October 30th, 2022Camera win leads to love of photography
ARTIST Kaye Dixon grew up in Brisbane, moved to Melbourne in 1980 and then to Yandoit in 2000. Her love of photography started when she won a camera at a school fete.
In her 40s, when she moved to Yandoit, Kaye founded a holistic healing school and studied Visual Arts of
Photography at Bendigo University.
She then discovered her love of alternative printmaking techniques doing
workshops at Gold Street Studios in Trentham East. Kaye specialises in 19th century
photographic printing techniques, particularly gum bichromate, platinum, ziatype
and cyanotype processes. She chatted with Donna Kelly.
Donna: What do you love about what you do?
Kaye: I love the magic of making hand prints and not knowing how the image
will turn out till it’s washed in the water after exposure to UV light. I make digital
negatives and coat French paper with a photo sensitive emulsion of ferric ammonium
citrate in combination with potassium ferricyanide to produce the blue print or
Donna: What drew you to your particular artforms?
Kaye: In my current work I combine sculpture, (built from found artifacts)
painting, and digital photography to produce hand-made prints.
I first started building the boats and my theme was memory. It’s believed bones
hold our memories. Living on a horse farm I was able to collect horse, sheep, bird,
and kangaroo bones. Some of the bones sadly came from roadkill.
I also collected seedpods from along the Brisbane River on my visits to my
parents, I grew up on that river so it holds memories of my wild young self.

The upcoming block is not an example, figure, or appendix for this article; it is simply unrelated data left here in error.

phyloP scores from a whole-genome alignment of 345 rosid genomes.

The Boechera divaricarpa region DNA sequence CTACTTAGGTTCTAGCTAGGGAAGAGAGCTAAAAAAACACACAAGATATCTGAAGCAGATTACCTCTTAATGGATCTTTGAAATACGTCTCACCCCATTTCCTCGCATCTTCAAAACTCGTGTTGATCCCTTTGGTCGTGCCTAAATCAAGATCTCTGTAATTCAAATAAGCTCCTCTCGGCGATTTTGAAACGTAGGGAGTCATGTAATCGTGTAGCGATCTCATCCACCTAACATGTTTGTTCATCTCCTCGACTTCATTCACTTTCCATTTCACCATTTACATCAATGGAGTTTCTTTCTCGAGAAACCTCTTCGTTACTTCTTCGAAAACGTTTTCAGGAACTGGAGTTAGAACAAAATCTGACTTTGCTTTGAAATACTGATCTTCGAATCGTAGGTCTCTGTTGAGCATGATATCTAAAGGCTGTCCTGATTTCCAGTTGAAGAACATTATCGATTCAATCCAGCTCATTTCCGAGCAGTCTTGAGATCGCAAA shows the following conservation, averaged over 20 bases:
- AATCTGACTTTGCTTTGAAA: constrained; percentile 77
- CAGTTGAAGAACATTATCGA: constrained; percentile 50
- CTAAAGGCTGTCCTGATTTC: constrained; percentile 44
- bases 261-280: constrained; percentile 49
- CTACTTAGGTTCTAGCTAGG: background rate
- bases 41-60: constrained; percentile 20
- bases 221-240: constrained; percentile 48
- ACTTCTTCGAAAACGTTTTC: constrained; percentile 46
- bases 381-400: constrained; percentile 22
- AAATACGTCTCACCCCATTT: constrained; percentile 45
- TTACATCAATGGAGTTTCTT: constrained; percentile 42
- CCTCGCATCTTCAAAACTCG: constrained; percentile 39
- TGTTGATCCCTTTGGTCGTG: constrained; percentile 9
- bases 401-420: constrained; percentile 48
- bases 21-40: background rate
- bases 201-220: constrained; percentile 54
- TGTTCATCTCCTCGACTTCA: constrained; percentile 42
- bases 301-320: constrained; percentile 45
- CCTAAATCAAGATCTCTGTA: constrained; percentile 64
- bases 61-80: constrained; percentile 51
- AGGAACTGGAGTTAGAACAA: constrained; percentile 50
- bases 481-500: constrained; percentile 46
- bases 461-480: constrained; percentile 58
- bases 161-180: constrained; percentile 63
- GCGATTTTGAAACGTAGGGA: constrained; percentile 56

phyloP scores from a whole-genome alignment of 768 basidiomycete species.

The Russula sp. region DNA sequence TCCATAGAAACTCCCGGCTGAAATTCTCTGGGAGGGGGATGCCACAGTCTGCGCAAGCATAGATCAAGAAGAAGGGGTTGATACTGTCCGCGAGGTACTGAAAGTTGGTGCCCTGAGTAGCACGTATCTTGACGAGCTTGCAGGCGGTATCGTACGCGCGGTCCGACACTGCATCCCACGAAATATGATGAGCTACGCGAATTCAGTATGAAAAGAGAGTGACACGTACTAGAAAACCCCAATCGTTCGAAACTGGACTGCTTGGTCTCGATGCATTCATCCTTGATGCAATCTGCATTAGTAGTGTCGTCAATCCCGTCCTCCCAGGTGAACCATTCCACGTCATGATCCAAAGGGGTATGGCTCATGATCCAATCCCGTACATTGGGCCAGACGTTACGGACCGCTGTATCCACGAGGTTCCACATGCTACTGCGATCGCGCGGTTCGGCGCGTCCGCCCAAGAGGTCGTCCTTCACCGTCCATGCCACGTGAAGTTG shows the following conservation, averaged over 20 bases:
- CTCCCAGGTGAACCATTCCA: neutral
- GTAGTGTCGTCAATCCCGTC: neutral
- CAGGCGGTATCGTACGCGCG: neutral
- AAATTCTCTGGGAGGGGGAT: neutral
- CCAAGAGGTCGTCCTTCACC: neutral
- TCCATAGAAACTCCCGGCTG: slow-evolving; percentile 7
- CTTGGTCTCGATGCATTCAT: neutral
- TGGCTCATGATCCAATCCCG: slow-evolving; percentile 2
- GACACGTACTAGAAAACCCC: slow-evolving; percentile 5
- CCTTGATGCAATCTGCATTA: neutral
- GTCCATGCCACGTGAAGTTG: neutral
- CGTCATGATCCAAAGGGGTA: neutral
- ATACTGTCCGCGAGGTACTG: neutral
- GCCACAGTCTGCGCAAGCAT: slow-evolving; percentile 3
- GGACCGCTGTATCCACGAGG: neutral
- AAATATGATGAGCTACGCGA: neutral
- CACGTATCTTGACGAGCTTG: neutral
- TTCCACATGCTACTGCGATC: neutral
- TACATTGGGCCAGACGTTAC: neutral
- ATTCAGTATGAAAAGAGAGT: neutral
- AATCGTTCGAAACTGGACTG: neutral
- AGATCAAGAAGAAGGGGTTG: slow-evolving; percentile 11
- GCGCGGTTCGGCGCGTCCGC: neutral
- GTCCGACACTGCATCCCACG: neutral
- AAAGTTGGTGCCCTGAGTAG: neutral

As I was making the boats, I imagined them sailing over the ocean under
starry skies. In this body of work, this desire has been achieved through painting,
photography, and the alchemy of cyanotype. Bone women remind us to remember to
journey home to the magic and medicine deep inside the soul of the feminine.
Donna: What does your art say about you?
Kaye: The journey of the bone women is based on the way of the feminine. Using
intuitive wisdom and navigating by the stars over the seas to find new land; where
the sacredness of Mother Earth, the mysteries of the universe and the wild feminine
is revered. The bones hold lost and half-forgotten memories of Wild Woman. It is
her connection to wildish nature that carries stories, dreams, words, and song. Wild
Woman listens to what is seen and unseen; she whispers from our night dreams.
I acknowledge the ongoing repression of women and devastation of the
environment and the strong link between the two. I like to re-imagine woman’s place
in the world.
Donna: What do you hope your work says to others?
Kaye: The central themes in my work – a love of nature, mythology and concern
for the environment – are underpinned by my belief in the sacredness of all things.
I researched the mythology of each star constellation the bone women are sailing
under and all images are part of a narrative. For example, the scallop shell with bone
women reminds me of Aphrodite born from sea foam.
All over the world there is myth and narrative knowledge to do with the seven
sisters. Also they have always been navigational beacons.
Our First Nations people believe what happens on country is reflected in the sky.
For example, the emu within the Milky Way is in two of the images, one pointing
up and one pointing down, and for indigenous people this tells them when to collect
emu eggs and when to let them hatch.
We need to remember the sacredness of all things, that every living thing has a
spirit – animals, plants, stones…bone women remember when they lived in harmony
with the land; when humans, animals and plants were temples of living spirits.
Australia has the fastest species extinction rate on the planet and we are facing a
climate crisis. We need to remember.
Donna: Where can people view your art?
Kaye: I have an exhibition, Bone Women – an exhibition of mixed media
prints, at Gold Street Studios in Trentham East until November 20. Viewing by
appointment through Ellie on 5424 1835 or email@example.com.
Image: Margund Sallowsky